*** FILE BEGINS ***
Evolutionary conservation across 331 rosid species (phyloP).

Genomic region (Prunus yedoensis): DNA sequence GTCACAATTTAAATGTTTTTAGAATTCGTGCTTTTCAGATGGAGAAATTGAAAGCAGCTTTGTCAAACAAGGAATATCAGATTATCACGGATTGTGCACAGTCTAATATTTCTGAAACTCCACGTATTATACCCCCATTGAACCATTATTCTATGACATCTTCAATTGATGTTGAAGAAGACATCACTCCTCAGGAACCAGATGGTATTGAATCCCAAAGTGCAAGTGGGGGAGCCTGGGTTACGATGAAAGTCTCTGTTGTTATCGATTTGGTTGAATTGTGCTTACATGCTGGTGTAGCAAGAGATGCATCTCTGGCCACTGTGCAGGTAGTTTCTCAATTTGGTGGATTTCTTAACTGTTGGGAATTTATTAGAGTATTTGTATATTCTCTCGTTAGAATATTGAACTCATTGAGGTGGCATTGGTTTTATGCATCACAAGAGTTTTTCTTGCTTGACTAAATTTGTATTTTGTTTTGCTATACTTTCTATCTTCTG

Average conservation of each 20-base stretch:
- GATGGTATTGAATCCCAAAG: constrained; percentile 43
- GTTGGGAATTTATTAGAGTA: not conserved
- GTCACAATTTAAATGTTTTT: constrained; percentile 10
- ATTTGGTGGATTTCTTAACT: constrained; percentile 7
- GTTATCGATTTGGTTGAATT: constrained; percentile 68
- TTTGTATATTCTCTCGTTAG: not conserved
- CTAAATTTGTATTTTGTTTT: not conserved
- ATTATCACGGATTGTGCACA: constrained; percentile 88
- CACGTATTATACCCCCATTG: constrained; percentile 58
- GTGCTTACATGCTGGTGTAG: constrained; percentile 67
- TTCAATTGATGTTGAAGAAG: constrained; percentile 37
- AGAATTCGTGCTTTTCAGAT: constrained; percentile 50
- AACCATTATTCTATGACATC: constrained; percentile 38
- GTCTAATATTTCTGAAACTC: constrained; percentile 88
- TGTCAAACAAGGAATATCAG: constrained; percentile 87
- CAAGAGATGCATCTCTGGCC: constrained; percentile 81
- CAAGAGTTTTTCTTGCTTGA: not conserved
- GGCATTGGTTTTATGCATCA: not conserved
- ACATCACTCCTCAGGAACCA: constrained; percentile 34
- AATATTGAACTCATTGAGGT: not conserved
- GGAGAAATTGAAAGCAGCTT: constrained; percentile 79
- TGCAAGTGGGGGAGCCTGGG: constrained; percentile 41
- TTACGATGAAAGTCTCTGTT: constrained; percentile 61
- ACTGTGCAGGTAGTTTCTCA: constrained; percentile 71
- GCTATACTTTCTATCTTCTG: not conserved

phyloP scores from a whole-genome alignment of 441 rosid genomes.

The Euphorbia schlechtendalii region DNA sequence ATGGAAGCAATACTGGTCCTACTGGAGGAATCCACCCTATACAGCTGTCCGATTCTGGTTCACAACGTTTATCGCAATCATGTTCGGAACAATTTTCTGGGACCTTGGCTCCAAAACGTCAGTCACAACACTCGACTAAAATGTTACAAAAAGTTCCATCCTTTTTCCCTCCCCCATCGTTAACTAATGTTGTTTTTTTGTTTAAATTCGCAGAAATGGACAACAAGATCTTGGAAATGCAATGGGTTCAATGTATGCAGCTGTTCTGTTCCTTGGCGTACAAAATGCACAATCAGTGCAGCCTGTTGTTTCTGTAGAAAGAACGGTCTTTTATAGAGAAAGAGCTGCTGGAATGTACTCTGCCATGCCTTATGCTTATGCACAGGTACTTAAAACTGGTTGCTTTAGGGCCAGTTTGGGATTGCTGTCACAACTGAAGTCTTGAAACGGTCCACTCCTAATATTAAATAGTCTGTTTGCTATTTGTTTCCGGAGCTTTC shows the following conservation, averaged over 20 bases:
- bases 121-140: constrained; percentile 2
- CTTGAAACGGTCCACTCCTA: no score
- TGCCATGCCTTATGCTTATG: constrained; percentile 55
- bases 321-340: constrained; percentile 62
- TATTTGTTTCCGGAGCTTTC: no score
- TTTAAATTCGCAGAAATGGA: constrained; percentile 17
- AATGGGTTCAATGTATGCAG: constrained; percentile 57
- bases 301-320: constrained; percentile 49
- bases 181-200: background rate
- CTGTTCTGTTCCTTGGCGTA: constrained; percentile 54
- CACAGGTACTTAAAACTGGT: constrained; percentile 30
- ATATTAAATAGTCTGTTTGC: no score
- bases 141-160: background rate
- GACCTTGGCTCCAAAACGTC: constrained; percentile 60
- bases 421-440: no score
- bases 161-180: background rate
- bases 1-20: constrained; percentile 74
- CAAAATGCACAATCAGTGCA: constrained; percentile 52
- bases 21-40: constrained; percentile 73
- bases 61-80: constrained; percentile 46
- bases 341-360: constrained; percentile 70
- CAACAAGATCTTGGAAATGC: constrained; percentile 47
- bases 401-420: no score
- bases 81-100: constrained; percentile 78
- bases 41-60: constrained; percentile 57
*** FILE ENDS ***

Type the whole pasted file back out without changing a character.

Evolutionary conservation across 331 rosid species (phyloP).

Genomic region (Prunus yedoensis): DNA sequence GTCACAATTTAAATGTTTTTAGAATTCGTGCTTTTCAGATGGAGAAATTGAAAGCAGCTTTGTCAAACAAGGAATATCAGATTATCACGGATTGTGCACAGTCTAATATTTCTGAAACTCCACGTATTATACCCCCATTGAACCATTATTCTATGACATCTTCAATTGATGTTGAAGAAGACATCACTCCTCAGGAACCAGATGGTATTGAATCCCAAAGTGCAAGTGGGGGAGCCTGGGTTACGATGAAAGTCTCTGTTGTTATCGATTTGGTTGAATTGTGCTTACATGCTGGTGTAGCAAGAGATGCATCTCTGGCCACTGTGCAGGTAGTTTCTCAATTTGGTGGATTTCTTAACTGTTGGGAATTTATTAGAGTATTTGTATATTCTCTCGTTAGAATATTGAACTCATTGAGGTGGCATTGGTTTTATGCATCACAAGAGTTTTTCTTGCTTGACTAAATTTGTATTTTGTTTTGCTATACTTTCTATCTTCTG

Average conservation of each 20-base stretch:
- GATGGTATTGAATCCCAAAG: constrained; percentile 43
- GTTGGGAATTTATTAGAGTA: not conserved
- GTCACAATTTAAATGTTTTT: constrained; percentile 10
- ATTTGGTGGATTTCTTAACT: constrained; percentile 7
- GTTATCGATTTGGTTGAATT: constrained; percentile 68
- TTTGTATATTCTCTCGTTAG: not conserved
- CTAAATTTGTATTTTGTTTT: not conserved
- ATTATCACGGATTGTGCACA: constrained; percentile 88
- CACGTATTATACCCCCATTG: constrained; percentile 58
- GTGCTTACATGCTGGTGTAG: constrained; percentile 67
- TTCAATTGATGTTGAAGAAG: constrained; percentile 37
- AGAATTCGTGCTTTTCAGAT: constrained; percentile 50
- AACCATTATTCTATGACATC: constrained; percentile 38
- GTCTAATATTTCTGAAACTC: constrained; percentile 88
- TGTCAAACAAGGAATATCAG: constrained; percentile 87
- CAAGAGATGCATCTCTGGCC: constrained; percentile 81
- CAAGAGTTTTTCTTGCTTGA: not conserved
- GGCATTGGTTTTATGCATCA: not conserved
- ACATCACTCCTCAGGAACCA: constrained; percentile 34
- AATATTGAACTCATTGAGGT: not conserved
- GGAGAAATTGAAAGCAGCTT: constrained; percentile 79
- TGCAAGTGGGGGAGCCTGGG: constrained; percentile 41
- TTACGATGAAAGTCTCTGTT: constrained; percentile 61
- ACTGTGCAGGTAGTTTCTCA: constrained; percentile 71
- GCTATACTTTCTATCTTCTG: not conserved

phyloP scores from a whole-genome alignment of 441 rosid genomes.

The Euphorbia schlechtendalii region DNA sequence ATGGAAGCAATACTGGTCCTACTGGAGGAATCCACCCTATACAGCTGTCCGATTCTGGTTCACAACGTTTATCGCAATCATGTTCGGAACAATTTTCTGGGACCTTGGCTCCAAAACGTCAGTCACAACACTCGACTAAAATGTTACAAAAAGTTCCATCCTTTTTCCCTCCCCCATCGTTAACTAATGTTGTTTTTTTGTTTAAATTCGCAGAAATGGACAACAAGATCTTGGAAATGCAATGGGTTCAATGTATGCAGCTGTTCTGTTCCTTGGCGTACAAAATGCACAATCAGTGCAGCCTGTTGTTTCTGTAGAAAGAACGGTCTTTTATAGAGAAAGAGCTGCTGGAATGTACTCTGCCATGCCTTATGCTTATGCACAGGTACTTAAAACTGGTTGCTTTAGGGCCAGTTTGGGATTGCTGTCACAACTGAAGTCTTGAAACGGTCCACTCCTAATATTAAATAGTCTGTTTGCTATTTGTTTCCGGAGCTTTC shows the following conservation, averaged over 20 bases:
- bases 121-140: constrained; percentile 2
- CTTGAAACGGTCCACTCCTA: no score
- TGCCATGCCTTATGCTTATG: constrained; percentile 55
- bases 321-340: constrained; percentile 62
- TATTTGTTTCCGGAGCTTTC: no score
- TTTAAATTCGCAGAAATGGA: constrained; percentile 17
- AATGGGTTCAATGTATGCAG: constrained; percentile 57
- bases 301-320: constrained; percentile 49
- bases 181-200: background rate
- CTGTTCTGTTCCTTGGCGTA: constrained; percentile 54
- CACAGGTACTTAAAACTGGT: constrained; percentile 30
- ATATTAAATAGTCTGTTTGC: no score
- bases 141-160: background rate
- GACCTTGGCTCCAAAACGTC: constrained; percentile 60
- bases 421-440: no score
- bases 161-180: background rate
- bases 1-20: constrained; percentile 74
- CAAAATGCACAATCAGTGCA: constrained; percentile 52
- bases 21-40: constrained; percentile 73
- bases 61-80: constrained; percentile 46
- bases 341-360: constrained; percentile 70
- CAACAAGATCTTGGAAATGC: constrained; percentile 47
- bases 401-420: no score
- bases 81-100: constrained; percentile 78
- bases 41-60: constrained; percentile 57